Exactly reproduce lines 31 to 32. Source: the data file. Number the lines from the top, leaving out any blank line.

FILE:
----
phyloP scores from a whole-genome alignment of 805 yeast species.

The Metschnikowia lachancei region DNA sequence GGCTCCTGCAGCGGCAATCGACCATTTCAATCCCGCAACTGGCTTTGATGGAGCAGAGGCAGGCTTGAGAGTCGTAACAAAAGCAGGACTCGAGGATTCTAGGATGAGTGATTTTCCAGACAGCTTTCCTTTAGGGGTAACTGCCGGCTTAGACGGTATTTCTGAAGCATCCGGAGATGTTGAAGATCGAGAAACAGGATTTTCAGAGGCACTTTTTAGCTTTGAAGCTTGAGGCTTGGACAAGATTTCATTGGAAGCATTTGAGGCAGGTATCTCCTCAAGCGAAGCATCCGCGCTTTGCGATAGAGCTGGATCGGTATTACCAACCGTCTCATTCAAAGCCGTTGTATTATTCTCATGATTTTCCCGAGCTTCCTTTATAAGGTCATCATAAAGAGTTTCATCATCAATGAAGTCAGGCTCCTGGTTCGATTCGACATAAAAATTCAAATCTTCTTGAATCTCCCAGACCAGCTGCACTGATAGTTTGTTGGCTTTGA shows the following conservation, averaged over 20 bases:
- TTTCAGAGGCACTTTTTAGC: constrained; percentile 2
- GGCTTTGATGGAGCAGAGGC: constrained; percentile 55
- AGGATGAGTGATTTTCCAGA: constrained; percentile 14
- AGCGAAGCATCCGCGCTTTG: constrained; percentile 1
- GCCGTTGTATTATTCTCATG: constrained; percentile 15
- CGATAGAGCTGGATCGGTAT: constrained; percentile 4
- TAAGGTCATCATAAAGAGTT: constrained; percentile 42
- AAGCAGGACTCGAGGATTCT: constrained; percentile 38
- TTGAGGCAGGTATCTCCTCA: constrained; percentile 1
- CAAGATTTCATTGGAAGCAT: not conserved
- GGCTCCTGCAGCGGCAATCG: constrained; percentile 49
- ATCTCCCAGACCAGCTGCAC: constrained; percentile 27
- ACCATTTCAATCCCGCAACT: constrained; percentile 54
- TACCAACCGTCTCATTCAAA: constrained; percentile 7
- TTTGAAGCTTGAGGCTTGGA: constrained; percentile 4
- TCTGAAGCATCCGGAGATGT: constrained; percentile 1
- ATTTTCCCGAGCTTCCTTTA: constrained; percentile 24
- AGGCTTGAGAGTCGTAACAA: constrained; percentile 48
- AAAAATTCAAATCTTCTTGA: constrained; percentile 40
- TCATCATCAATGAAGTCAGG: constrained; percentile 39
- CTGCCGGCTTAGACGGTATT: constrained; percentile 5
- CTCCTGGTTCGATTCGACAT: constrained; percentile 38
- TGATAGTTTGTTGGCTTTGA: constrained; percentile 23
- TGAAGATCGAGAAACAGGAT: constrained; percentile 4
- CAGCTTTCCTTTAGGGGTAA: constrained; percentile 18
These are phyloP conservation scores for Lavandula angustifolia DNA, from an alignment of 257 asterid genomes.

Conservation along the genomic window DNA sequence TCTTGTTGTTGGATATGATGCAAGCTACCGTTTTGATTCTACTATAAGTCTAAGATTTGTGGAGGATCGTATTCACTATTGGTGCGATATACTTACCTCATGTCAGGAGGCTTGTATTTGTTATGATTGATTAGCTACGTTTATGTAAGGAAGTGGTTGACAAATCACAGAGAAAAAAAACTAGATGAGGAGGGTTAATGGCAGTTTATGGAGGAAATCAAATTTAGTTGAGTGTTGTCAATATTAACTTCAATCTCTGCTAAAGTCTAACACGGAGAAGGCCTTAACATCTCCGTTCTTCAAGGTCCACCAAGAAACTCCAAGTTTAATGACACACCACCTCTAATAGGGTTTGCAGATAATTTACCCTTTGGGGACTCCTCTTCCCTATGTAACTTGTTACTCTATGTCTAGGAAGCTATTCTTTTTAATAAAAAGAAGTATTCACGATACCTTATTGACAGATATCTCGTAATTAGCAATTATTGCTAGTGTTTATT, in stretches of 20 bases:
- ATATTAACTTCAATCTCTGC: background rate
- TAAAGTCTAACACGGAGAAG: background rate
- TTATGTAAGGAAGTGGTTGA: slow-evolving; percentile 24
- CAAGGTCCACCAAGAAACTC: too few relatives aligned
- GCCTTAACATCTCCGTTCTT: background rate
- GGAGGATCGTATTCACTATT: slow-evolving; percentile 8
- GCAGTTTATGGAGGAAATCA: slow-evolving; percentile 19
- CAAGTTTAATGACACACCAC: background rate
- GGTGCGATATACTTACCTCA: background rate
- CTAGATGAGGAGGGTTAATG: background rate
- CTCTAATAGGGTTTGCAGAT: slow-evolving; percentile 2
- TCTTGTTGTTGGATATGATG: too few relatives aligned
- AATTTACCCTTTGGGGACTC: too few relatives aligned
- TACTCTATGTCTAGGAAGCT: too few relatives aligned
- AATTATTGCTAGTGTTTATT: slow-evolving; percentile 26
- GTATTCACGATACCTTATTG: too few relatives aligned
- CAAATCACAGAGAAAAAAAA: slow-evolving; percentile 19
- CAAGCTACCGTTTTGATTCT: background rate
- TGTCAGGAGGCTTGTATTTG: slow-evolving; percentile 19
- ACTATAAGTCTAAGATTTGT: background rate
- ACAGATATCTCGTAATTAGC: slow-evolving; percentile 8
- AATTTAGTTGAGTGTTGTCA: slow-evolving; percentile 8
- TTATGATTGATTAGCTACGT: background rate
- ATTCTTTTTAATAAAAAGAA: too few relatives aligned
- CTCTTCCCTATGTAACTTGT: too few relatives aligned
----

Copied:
- TAAAGTCTAACACGGAGAAG: background rate
- TTATGTAAGGAAGTGGTTGA: slow-evolving; percentile 24